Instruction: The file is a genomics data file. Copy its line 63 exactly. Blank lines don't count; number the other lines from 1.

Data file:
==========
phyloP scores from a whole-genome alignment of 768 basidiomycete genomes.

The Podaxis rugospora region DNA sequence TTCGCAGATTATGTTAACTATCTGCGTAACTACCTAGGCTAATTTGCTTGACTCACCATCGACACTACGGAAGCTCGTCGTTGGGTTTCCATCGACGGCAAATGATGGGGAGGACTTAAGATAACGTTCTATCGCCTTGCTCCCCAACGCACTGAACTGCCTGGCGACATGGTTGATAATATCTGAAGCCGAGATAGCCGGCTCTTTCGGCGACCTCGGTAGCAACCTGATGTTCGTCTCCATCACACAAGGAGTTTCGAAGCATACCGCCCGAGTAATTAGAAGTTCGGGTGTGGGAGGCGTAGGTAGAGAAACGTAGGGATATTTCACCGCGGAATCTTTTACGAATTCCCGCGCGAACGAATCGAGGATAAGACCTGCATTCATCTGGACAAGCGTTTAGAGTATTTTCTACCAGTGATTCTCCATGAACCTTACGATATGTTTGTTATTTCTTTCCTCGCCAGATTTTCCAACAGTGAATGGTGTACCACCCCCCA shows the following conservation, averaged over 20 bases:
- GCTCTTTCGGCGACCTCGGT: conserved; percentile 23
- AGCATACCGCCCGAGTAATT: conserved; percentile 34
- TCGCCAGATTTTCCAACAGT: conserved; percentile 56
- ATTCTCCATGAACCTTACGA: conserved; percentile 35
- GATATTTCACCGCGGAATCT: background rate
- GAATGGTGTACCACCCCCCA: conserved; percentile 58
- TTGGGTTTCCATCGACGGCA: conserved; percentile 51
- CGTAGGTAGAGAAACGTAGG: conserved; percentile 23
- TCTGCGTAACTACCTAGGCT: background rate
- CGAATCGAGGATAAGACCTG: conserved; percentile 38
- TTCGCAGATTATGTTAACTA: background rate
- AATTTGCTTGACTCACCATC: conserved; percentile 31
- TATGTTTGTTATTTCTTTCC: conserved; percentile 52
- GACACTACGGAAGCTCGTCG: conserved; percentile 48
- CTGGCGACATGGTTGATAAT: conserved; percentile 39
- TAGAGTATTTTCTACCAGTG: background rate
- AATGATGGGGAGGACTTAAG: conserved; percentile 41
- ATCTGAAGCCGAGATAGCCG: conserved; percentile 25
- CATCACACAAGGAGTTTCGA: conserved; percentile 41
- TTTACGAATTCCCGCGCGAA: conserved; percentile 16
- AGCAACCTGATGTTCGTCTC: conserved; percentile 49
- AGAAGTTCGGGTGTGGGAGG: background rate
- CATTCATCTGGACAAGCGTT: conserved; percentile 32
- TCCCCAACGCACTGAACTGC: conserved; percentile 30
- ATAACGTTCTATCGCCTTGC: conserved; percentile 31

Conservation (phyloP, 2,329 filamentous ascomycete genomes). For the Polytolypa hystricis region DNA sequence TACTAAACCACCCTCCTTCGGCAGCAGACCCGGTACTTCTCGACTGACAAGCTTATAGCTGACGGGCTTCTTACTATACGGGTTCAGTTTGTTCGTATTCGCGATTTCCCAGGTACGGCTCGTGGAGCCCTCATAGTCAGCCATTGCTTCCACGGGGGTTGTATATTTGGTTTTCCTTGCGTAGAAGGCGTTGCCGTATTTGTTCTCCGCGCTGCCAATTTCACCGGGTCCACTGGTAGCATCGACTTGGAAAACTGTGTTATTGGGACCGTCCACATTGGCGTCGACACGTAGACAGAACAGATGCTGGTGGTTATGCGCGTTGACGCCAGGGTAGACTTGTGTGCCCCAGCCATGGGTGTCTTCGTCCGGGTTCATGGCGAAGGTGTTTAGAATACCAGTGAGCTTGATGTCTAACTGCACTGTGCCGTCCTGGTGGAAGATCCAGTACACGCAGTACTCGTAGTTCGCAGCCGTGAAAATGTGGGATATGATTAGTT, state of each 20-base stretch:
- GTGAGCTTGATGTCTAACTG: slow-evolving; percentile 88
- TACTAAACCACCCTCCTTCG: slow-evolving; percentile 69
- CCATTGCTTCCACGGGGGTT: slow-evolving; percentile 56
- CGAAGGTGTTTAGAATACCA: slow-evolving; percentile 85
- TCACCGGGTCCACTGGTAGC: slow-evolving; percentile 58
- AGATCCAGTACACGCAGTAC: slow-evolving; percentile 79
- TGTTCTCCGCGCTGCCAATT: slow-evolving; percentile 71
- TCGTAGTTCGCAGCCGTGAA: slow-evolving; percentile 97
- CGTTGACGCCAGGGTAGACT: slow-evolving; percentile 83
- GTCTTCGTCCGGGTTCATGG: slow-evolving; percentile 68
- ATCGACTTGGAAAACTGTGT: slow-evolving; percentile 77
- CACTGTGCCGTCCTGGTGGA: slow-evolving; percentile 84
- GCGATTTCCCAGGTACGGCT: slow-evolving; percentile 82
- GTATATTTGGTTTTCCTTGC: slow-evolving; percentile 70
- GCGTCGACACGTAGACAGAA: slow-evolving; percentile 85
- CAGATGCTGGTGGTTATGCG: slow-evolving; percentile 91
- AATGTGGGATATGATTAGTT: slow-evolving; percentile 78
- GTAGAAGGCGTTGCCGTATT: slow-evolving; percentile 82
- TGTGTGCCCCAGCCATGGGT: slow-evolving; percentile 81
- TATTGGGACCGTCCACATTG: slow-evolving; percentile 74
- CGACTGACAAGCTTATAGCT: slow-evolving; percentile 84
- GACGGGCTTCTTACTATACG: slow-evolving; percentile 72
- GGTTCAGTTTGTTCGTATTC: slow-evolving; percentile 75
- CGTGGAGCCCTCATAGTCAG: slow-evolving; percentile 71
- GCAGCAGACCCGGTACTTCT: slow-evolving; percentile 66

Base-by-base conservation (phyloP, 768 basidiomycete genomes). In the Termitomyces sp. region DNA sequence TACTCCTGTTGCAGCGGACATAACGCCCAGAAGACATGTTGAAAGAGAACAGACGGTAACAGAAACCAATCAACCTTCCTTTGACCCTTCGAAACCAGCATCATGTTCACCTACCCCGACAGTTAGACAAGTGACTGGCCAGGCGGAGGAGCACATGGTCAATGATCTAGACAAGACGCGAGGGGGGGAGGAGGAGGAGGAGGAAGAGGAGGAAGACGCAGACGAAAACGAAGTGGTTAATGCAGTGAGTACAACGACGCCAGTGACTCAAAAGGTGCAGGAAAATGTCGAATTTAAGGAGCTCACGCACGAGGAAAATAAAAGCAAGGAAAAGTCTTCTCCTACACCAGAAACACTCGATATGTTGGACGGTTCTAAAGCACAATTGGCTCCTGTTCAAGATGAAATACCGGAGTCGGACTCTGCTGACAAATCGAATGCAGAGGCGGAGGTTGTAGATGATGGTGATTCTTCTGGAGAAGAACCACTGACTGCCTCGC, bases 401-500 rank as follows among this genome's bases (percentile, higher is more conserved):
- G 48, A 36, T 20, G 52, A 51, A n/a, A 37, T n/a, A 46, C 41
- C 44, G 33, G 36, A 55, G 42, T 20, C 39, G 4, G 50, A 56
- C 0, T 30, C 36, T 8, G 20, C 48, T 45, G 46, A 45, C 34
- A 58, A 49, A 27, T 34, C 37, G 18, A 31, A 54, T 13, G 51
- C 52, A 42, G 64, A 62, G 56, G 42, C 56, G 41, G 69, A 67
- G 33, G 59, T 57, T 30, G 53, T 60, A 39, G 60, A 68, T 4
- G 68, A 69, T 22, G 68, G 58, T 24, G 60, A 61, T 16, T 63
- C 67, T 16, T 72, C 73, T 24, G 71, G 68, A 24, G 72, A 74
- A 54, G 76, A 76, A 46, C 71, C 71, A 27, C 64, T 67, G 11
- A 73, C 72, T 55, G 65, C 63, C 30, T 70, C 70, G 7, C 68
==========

- A 54, G 76, A 76, A 46, C 71, C 71, A 27, C 64, T 67, G 11